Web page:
The Osiris Ritual (A Newbury and Hobbes Investigation)
by George Mann
Sir Maurice Newbury and Valerie Hobbes are back in another rollicking steampunk adventure in George Mann’s The Osiris Ritual. Like the previous book, The Affinity Bridge, there’s plenty of great action and adventure and nobility and constrained behavior and running around London. The characters of the two protagonists develop a bit more thoroughly in this one, though they end up spending much of the novel investigating two separate cases and worrying about the other. A few more thoughts:
Mann really excels at gruesome description. In the first book, it was automata — in this one it’s a rotting cyborg. Gross and awesome.
The fight scenes in the novel are where it’s at. Great action!
Alas, the relationship tension feels a bit tacked on to me. But I don’t generally enjoy that part of these kinds of stories anyway. Thoughts about feelings? GROSS.
A nice romp. If you liked the first one, you’ll like this one. If you didn’t read The Affinity Bridge, I think you could enjoy this just fine as well.
We read this book for my SF group this month in anticipation of the film being released soon. Amazing!
Through a cascading set of mishaps, Mark Whatney is left for dead on Mars by his fellow astronauts. This novel tells the exciting and harrowing tale of attempt to survive. A few thoughts:
While I didn’t find this particularly difficult to read, many of my SF group expressed befuddlement at much of the science in the novel. It is a very “hard” SF book, meaning that it spends a lot of time on technical details.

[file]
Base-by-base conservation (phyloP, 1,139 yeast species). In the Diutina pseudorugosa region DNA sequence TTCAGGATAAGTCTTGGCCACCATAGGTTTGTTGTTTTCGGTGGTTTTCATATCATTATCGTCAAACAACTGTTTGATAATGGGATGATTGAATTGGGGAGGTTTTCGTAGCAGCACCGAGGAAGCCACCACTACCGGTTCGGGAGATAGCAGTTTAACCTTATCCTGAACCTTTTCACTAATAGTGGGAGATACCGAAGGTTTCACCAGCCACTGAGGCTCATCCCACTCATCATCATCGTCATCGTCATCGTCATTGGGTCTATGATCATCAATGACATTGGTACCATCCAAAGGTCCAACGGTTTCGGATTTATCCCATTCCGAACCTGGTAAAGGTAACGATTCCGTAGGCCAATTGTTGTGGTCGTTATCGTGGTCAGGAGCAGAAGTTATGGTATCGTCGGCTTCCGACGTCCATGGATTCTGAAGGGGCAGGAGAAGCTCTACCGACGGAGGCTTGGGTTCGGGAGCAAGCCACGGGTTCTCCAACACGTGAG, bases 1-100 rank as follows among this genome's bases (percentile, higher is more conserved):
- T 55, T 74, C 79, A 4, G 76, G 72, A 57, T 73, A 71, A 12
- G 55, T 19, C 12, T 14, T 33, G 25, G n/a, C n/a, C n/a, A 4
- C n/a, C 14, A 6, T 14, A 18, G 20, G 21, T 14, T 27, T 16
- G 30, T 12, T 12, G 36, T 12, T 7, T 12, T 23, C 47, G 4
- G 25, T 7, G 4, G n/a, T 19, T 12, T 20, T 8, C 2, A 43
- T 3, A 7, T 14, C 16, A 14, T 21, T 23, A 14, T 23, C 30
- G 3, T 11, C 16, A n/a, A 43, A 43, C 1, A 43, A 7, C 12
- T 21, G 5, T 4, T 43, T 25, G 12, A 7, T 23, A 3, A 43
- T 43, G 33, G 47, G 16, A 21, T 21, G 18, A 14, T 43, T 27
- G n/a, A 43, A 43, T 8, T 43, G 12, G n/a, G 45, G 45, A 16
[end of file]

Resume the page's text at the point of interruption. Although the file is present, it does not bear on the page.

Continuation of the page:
The storytelling is terse and straightforward, which lends a lot to the drama of the moment — things unfold very quickly, but always told in the past tense (as they’re being written by Whatney in his mission log / journal).
I love the interplay of Whatney on the planet, the astronauts in the ship flying back from Mars, and the ground control folks. Excellent.
My only complaint about the book is that there are a few too many near misses – it feels a bit contrived in that regard. But like JAWS getting blown up by an air tank, it works because the story has you from go.
Books and stories to consider alongside this one: Robinson Crusoe, Apollo 13, Survivor.
Overall, an excellent, very good book. If you can get over the technospeak, this is a book for you.
The Manhattan Projects, Vol 1-5
written by Jonathan Hickman, illustrated by Nick Pitarra
In the 1940s, the United States wrangled many of its best scientific minds together into the Manhattan Project, a military research group with the aim of creating the Atom bomb. Hickman and Pitarra’s comic asks the simple question: what if the members of the Manhattan Project were power-mad psychopaths dedicated to megalomaniacal development of unethical and monstrous super-technologies?
The comic series takes a series of historical figures from the middle of the 20th century and reimagines them in a world reminiscent of Garth Ennis’ The Boys, where the good guys are only marginally better than the bad guys, and all of them do reprehensible things. Only this time, it’s Albert Einstein and Robert Oppenheimer. A few thoughts:
Einstein is the most satisfying character, still somewhat admirable but much more practical and terrible than the sainted version of him we remember from Meg Ryan movies.
The heart of the government, particularly its Presidents, festers with corruption and incompetence, in this comic. It reminds me a bit of writing from Ellis, Ennis, or Chaykin. Not a comic for people who dislike iconoclasts.